The Colourful Casspir With a Bead for Every South African
12 July 2017
To view the original article from Wanted online, click here.
The Casspir Project by Johannesburg - born artist Ralph Ziman is certain to be one of the most instagrammed images of the Turbine Art Fair which starts Thursday 13 July. Here's how he describes the installation
"People ask me, why bead a Casspir?"
"To me it always seemed obvious: to take this weapon of war, this ultimate symbol of oppression and to reclaim it. To own it, make it African, make it beautiful. Make it shine, yes. And to make it seen and make it felt. It's hard to explain what I mean. But there's a line from a Rolling Stones song that goes: "I see a rainbow and I want to paint it black..." I understand that compulsion, but for me it's different. I don't want to paint anything black. I just want to bead the whole f…..g world and everything in it.
Once I embarked on this course I started seeing the world in a different way... Flat surfaces to be covered by panels, anything round will be wrapped with beads and wire. Everything from an assault weapon to an armored car, a tank to an airplane, a forest of trees, a road, a house. The list goes on and on.
I am captivated by the colours, the vibrancy, the intricate detail as varied and striking as life itself. I'm dazzled by the way all of those come together as one and how the mind struggles to make sense of what the eyes are seeing. And once seen anew, what it means. I have vivid memories of the Casspirs I had seen years earlier. It was April of 1993. Chris Hani, the charismatic leader of the South African Communist Party was gunned down outside his house, in the Johannesburg suburb of Boksburg.
Hani was assassinated by white nationalists whose intention was to tip South Africa into a race war. I remember driving to Tembisa Township on Johannesburg's East Rand where the funeral was being held. Columns of Casspirs descended on the dusty streets belching diesel fumes. Heavily armed cops shot teargas, fired shotguns and automatic weapons. And again the next day outside FNB Stadium on the outskirts of Soweto, the police and army parked their Casspirs alongside the motorway. They exchanged automatic weapons fire with ANC cadres across an area the size of a football field. Bullets whizzed overhead while hundreds of people flattened themselves to the earth.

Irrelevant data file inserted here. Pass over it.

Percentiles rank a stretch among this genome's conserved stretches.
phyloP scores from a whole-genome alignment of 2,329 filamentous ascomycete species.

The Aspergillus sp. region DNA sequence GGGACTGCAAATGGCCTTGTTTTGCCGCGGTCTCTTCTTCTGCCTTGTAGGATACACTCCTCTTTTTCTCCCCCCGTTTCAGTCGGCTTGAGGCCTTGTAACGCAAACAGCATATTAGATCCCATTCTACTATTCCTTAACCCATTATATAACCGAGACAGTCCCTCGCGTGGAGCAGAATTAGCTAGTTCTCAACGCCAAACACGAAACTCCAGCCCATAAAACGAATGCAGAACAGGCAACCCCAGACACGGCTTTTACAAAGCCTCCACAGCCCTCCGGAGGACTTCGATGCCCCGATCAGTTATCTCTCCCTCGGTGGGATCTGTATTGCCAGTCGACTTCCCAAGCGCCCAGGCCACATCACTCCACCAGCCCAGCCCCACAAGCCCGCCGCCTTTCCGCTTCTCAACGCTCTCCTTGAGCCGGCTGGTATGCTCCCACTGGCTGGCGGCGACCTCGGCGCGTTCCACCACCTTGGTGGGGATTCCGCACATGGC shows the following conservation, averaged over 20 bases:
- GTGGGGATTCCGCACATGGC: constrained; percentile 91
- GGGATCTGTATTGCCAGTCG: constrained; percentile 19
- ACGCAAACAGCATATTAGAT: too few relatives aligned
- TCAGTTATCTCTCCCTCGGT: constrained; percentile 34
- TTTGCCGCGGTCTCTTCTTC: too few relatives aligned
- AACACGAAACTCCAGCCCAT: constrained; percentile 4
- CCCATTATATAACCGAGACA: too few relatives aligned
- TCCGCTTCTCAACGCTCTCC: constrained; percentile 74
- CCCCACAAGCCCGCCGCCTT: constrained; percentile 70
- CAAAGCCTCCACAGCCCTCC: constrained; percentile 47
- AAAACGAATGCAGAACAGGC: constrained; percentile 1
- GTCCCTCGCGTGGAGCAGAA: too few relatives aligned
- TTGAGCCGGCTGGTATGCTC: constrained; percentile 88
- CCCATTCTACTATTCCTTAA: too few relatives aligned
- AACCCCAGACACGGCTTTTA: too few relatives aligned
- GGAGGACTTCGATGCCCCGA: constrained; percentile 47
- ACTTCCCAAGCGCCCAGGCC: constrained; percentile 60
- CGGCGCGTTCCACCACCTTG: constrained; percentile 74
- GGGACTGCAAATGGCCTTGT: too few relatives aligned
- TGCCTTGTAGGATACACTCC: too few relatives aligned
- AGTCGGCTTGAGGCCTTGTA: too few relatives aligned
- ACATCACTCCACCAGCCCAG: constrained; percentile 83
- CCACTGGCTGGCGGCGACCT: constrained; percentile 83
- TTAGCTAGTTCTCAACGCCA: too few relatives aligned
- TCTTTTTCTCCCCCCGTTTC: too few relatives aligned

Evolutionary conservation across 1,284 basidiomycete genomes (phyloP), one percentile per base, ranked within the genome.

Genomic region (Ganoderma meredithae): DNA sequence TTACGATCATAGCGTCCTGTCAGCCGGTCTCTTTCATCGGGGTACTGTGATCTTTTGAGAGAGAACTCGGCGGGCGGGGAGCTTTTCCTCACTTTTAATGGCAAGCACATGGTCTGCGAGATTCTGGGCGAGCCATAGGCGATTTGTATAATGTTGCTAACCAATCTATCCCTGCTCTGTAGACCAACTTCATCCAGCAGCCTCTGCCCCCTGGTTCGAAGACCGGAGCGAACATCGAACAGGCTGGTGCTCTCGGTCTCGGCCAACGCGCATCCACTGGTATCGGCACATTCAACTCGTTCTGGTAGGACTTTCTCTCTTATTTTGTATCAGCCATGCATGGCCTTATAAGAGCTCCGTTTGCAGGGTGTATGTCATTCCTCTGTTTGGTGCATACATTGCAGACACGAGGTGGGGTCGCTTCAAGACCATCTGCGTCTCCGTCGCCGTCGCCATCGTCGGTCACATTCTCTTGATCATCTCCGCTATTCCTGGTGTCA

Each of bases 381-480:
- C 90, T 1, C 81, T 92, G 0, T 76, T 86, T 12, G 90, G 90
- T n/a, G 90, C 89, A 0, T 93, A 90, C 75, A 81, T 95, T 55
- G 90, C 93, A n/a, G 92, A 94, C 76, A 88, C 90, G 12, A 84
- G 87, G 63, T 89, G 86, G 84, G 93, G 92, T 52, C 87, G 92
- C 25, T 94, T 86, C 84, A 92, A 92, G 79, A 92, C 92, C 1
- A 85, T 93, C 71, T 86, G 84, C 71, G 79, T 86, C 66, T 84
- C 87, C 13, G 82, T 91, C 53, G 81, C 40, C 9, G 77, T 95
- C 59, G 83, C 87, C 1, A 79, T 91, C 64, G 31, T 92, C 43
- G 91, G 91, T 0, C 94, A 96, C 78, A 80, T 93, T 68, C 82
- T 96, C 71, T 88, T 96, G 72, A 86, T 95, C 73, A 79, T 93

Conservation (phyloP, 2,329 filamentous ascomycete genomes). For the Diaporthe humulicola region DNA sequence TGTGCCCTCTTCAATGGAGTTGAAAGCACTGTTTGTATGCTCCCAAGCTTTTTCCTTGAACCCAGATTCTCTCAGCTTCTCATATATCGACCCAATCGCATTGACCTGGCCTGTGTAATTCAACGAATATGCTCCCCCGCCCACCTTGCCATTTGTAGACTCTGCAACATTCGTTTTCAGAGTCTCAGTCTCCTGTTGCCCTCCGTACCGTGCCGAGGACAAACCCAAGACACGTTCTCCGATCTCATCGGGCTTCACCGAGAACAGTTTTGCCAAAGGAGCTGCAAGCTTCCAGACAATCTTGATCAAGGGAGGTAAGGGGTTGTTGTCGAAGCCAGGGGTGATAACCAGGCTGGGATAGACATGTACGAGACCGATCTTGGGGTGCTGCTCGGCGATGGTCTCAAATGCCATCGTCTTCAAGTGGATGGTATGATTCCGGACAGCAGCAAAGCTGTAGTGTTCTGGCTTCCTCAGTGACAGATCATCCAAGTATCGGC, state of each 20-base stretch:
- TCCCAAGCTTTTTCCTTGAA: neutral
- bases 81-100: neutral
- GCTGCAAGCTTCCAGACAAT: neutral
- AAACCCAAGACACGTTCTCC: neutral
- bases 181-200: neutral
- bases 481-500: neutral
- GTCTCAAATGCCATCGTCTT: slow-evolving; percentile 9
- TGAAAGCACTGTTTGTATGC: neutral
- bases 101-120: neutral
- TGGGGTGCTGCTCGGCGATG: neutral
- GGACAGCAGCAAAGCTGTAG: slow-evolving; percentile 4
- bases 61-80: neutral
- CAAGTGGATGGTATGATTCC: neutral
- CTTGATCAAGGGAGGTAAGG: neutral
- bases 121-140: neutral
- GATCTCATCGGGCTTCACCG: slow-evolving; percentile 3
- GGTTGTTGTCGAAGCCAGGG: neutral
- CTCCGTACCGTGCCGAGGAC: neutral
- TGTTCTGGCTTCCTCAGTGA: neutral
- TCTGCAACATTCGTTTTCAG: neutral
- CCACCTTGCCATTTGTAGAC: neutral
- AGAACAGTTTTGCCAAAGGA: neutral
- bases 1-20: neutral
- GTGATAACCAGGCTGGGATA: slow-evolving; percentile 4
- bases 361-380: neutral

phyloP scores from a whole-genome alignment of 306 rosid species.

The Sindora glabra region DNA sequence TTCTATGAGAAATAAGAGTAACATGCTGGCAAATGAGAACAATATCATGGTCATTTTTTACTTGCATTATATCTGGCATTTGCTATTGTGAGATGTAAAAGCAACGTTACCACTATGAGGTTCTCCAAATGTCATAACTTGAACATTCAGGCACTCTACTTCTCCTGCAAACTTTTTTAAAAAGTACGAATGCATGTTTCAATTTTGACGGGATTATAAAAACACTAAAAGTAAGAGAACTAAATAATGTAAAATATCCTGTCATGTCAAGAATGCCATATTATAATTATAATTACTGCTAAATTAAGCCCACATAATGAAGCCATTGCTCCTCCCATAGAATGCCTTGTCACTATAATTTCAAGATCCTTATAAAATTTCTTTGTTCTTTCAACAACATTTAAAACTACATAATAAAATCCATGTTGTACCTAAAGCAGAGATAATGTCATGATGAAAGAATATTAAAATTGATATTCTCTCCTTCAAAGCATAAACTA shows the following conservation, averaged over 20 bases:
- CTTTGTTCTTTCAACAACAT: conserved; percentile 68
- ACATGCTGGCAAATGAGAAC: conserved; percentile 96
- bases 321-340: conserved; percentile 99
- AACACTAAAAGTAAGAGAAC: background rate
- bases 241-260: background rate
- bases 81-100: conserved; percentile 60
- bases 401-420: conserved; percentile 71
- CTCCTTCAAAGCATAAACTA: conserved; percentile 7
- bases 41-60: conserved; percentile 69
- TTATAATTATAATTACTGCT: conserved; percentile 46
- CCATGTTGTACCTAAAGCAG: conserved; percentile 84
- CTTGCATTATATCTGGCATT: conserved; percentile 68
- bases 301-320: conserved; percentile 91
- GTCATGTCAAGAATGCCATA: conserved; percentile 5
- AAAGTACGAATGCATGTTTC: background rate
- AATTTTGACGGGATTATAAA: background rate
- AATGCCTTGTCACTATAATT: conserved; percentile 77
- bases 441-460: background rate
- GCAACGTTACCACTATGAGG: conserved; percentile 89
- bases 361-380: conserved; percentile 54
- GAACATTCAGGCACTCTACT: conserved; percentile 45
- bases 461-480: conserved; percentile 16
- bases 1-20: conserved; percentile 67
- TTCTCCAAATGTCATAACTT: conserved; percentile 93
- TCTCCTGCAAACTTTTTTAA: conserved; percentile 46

Cops in the Casspirs fired tear gas canisters that arced across the sky spewing as they flew. The cadres set the long grass of the field on fire to give themselves cover. Teargas and smoke burned our eyes and into our memory, along with the sight of armed men on the Casspirs. For me, covering this beast with beads is catharsis.
Oppression is bland and nondescript. When the drab khaki gives way to the vibrant colors, I love it. Flat monochromatic paint disappears behind the pixelated glass beads. Fifty five million individual beads, all hand threaded and woven, all joining together to create a rainbow that covers the darkness with the vibrancy and sheer variance of life itself.
To quote another line from the Rolling Stones: "I have to turn my head until my darkness goes..."
What's next? A 747, a Raptor drone, a city street, a nation's ... Stay tuned.”